Animals can never be too smart

By Glenda Price: New Mexico columnist

One of the grandest sights in the world, in my opinion, is watching a cow dog at work. A bird dog is just as neat. Riding a champion cutting horse or barrel racing horse is an extra special thrill because you and the animal are doing something exciting together.

Guide dogs that work for blind people are among the animals I most admire. Dogs are territorial, and normally if they see other dogs in a crowd there’s plenty of barking, growling, etc. Guide dogs, though, have learned to ignore their own instincts in such situations — like at a meeting where other blind people and their dogs are present — and tend to business quietly (most of the time).

We used to have a black English Shepherd dog named Oso (bear in Spanish) that made gathering and moving a bunch of cattle easy. If an ornery old cow quit the herd we just needed to say, “Go get her, Oso,” and it was a done deal. He would get however rough he needed to with those old biddies. However, he was a softy when it came to baby calves. He’d run up to the baby and just bump it with his nose and look back at us as if to say, “Sorry, can’t help you. He’s too little to understand.”

Our kids had a flock of show sheep that we put in the corral at night to protect them from “things that roam in the dark.” Our Australian Shepherd, Scottie, had a special job, herding the sheep into the corral. That was the highlight of his day. Anytime anybody went out among the sheep he’d follow along, wagging his tail, his sparkling eyes saying, “Now? Is it time yet?”

Other animals besides horses and dogs are smart, of course. I had a friend who had a big flop-eared rabbit that was house-broken. I about pulled a runaway the first time I was at her house and that big old black thing hopped past me and stopped at the back door, ears flopping, ready to be let out.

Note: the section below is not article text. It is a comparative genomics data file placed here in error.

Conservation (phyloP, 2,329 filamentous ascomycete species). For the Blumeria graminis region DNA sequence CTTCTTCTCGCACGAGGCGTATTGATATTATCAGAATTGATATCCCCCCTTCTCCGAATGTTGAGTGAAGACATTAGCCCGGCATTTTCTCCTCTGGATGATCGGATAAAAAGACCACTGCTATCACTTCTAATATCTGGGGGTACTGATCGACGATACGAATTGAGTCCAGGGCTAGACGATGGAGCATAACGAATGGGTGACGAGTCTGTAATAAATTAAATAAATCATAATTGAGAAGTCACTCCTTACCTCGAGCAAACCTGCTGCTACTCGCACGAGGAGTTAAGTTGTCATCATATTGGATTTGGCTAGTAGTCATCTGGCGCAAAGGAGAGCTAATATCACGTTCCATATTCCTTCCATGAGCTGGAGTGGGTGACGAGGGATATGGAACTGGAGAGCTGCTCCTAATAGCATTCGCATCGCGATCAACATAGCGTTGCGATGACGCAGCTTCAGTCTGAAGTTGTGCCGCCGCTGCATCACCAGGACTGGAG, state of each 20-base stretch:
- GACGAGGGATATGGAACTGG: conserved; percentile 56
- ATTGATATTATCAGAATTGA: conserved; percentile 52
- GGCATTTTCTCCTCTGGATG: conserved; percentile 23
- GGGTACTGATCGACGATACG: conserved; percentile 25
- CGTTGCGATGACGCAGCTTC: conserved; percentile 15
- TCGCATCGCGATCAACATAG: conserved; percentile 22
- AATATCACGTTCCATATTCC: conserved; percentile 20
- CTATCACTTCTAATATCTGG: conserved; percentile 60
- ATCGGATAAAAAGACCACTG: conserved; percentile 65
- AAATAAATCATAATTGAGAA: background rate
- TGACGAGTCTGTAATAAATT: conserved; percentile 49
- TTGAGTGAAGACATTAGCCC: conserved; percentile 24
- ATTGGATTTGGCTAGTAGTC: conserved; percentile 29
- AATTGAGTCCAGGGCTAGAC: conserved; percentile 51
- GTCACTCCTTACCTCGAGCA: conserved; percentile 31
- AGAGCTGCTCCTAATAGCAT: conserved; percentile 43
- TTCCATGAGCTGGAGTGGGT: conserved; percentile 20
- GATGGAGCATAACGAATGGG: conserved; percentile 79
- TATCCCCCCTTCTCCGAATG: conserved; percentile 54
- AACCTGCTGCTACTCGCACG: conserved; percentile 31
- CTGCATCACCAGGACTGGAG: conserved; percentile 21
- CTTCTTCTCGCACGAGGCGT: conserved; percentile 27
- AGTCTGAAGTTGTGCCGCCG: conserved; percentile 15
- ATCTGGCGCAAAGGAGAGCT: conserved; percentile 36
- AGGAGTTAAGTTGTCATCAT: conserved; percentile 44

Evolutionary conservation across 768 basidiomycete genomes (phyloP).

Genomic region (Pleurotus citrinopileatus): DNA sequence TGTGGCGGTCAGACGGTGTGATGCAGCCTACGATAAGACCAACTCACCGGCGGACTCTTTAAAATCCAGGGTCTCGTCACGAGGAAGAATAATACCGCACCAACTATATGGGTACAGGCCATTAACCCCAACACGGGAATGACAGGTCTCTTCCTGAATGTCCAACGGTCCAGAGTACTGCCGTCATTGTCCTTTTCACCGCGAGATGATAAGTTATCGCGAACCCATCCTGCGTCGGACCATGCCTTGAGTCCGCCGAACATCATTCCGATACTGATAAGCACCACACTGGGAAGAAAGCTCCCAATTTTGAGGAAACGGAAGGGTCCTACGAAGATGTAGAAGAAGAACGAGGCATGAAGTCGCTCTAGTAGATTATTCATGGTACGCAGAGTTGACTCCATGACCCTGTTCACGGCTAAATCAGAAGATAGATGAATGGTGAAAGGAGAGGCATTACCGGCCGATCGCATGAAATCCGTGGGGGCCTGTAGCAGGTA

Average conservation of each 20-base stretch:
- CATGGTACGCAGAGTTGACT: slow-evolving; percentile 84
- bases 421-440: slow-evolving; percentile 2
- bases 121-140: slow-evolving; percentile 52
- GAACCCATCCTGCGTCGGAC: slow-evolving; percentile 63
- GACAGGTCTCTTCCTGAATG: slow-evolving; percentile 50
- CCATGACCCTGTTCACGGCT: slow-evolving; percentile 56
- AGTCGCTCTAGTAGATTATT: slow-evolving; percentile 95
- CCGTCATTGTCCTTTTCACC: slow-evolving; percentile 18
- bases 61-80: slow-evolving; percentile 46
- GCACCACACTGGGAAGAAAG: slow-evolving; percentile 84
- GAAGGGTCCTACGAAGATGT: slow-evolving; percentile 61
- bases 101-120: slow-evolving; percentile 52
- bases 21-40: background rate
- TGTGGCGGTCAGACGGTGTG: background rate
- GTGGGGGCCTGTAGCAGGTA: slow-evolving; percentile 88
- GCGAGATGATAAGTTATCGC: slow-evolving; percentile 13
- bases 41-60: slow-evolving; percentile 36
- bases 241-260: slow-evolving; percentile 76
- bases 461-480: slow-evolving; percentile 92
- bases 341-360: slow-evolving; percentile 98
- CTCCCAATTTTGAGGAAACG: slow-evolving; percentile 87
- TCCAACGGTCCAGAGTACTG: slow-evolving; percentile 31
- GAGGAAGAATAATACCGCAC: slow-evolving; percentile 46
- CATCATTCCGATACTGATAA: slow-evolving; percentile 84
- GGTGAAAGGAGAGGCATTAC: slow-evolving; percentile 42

Sometimes, though, animals learn things we’d rather they didn’t — like horses that figure out how to open barn door latches, and then get themselves into big trouble.

Once when I happened to have time on my hands I taught my father-in-law’s gray mare, Maggie, to tell her age by pawing the ground and to kneel for the rider to get on. I wasn’t ready for his reaction when I proudly had her demonstrate her new knowledge. He said, “You’ve ruined my cow horse. She’ll never be worth a dang or look at cows again.”

I think it’s quite all right for some animal education to be strictly for fun. We had a dog once that answered the question, “Would you rather be a Texan or a dead dog?” by flopping on the ground and pointing all four feet straight up. We made sure all our Texas friends and relatives got a chance to see that trick.

Glenda Price has been a contributing editor to New Mexico Stockman magazine since 1982. Contact her at: